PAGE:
But to understand, we have to look at Hume's "problem of evil for the existence of God."  If evil exists (and it does), then either God is not all good (and is fine with evil), or He is not omnipotent (and can't stop evil), or there is no God.  Leaving aside Hume's lack of a definition for evil (apparently, protoplasm that offends him at these temperatures), there is one enormous assumption that is entirely glossed over.  This makes no sense unless you operate from the presupposition of "God and Creation exist for my comfort and pleasure."

This is what Pope so profoundly disembowels in his fantastic Essay On Man.

IV  "Go, wiser thou! and, in thy scale of sense,
Weigh thy Opinion against Providence;
Call imperfection what thou fancy'st such,
Say, here He gives too little, there too much:
Destroy all Creatures for thy sport or gust,
Yet cry, If Man's unhappy, God's unjust;
If Man alone engross not Heav'n's high care,
Alone made perfect here, immortal there:
Snatch from his hand the balance and the rod,
Re-judge His justice, be the God of God.

In Pride, in reas'ning Pride, our error lies;
All quit their sphere, and rush into the skies.
Pride still is aiming at the blest abodes,
Men would be Angels, Angels would be Gods.
Aspiring to be Gods, if Angels fell,
Aspiring to be Angels, Men rebel:
And who but wishes to invert the laws
OF ORDER, sins against th' Eternal Cause.

V  Ask for what end the heavn'ly bodies shine,
Earth for whose use?  Pride answers, ' 'T is for mine:
For me kind Nature wakes her genial Pow'r,
Suckles each herb, and spreads out ev'ry flow'r;
Annual for me, the grape, the rose renew
The juice nectareous, and the balmy dew;
For me, the mine a thousand treasures brings;
For me, health gushes from a thousand springs;
Seas roll to waft me, suns to light me rise;
My foot-stool earth, my canopy the skies.' "

He is correct: the world and all in it are made for the Glory of God, not our comfort and pleasure, and whatever is, is right; Dickensian humanism be damned.

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Sunday, December 21, 2014

Sample Prose

Williston.  A small town suffocating under the weight of the greatest boom in American history and it’s torn between burning the witches and resignedly saying, “More weight.”  And I’m the problem: I’m one of the bad boys of the Bakken.
Furthermore, I get to tell strangers that I work for Savage.  “Oh, you’re going to CNA School?  Congratulations.  I work in the oil fields for a company called Savage.  Yeah, last winter it hit about minus seventy degrees Fahrenheit, but by May it was above zero again, and come July it was a hundred.  But by mid September it starts to get a bit nippy, say, twenty below.  No, only about ninety hours a week, but we’re allowed to work extra shifts, so it’s not too bad at all.”  The trick is to say it nonchalantly then change the subject.  Because if they ask, they will eventually find out that I glance down at a hundred grand a year doing a job that requires the intelligence of a whack-a-mole game and the stalwart courage of a vole of retiring disposition catching sight of a tail twitching above the grass (that would be "none;" do try to keep up...).  Mostly I push buttons.  I also sometimes glance up from my book to watch the thing that the buttons are on.  Plus, we have our own personal heaters and forty minute breaks every hour.  Seriously.  But we usually have to work two out of every three weeks and there are no outlets to charge our phones in our booths, so I guess it evens out.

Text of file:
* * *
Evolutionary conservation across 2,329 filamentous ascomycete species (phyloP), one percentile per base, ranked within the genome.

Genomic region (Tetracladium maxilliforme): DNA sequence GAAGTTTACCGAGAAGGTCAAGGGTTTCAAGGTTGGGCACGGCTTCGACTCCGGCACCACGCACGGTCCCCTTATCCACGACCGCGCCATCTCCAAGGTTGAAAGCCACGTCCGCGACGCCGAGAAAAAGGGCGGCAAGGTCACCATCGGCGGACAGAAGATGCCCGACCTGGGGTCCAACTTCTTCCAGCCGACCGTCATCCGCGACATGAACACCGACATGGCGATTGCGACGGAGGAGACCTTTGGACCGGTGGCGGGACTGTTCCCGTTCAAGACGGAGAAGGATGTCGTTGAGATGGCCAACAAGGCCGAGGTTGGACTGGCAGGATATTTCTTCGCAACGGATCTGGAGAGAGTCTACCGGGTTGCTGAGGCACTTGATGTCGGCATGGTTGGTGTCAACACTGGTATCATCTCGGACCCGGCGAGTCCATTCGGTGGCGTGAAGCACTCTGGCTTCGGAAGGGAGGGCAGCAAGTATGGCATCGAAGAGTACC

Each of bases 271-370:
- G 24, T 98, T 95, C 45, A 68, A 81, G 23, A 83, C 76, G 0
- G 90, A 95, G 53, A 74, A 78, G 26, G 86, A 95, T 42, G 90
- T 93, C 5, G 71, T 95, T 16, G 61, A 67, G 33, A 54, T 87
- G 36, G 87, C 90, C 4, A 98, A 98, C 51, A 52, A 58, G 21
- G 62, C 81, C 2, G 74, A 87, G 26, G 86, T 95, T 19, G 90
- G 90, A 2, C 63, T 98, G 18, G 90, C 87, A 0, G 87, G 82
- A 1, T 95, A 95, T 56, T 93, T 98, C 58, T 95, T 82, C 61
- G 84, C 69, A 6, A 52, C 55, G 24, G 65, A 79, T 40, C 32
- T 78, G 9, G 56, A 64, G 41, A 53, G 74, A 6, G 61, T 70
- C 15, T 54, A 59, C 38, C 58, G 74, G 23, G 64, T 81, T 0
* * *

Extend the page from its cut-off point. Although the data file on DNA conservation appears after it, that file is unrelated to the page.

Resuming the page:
Savage sounds like a pretty brutal name for a pretty brutal company, but turns out it’s just the name of the family that started it. Yeah, it’s a family business.  And they’re Mormon, to boot: the company actually has a no profanity clause in their employment contract, which is about as effective as putting up a chain link fence to keep out the mosquitoes: we’ve only got one supervisor that doesn’t cuss, and he’s a Catholic with nine kids and the ability to work thirty hours a day while remaining oblivious to dry sarcasm.  He actually believed me when I told him “lol” stood for “lots of love,” but I couldn’t maintain it for fear of him sending someone a text reading “Heard your dad died, lol.”

The Craft is all I Love

At the Mountains of MadnessAt the Mountains of Madness by H.P. Lovecraft
My rating: 2 of 5 stars

I'm beginning to realize that if I keep track of which people recommended which books, my holiday shopping will drastically change.

I'm rather bemusedly reminded of the time my Lordship professor informed us that he'd accidentally assigned us four times the amount of reading that he was allowed to (this in a school whose first year reading list book stack was taller than I was), so he told us we only had to read the odd-numbered pages (but quizzes and tests would include information from the even pages as well). I'd have liked this book more had I only read every other page. It was well-written: very well-written. But that's half of the problem: why was it written at all? If someone wants to inflict this kind of thing on humanity, at least he could have the decency to write it like a Pakistani immigrant attempting to compile a phone book so that no one would ever read it. I grant you, the concept was interesting. Actually, it was downright brilliant. But it was entirely the wrong genre. We have one hundred pages of suspense for half a page of rather dry revelation with the shock value of seeing trouble with great legs walk into a private eye's office in a noir film. Is it Chinatown, Jack?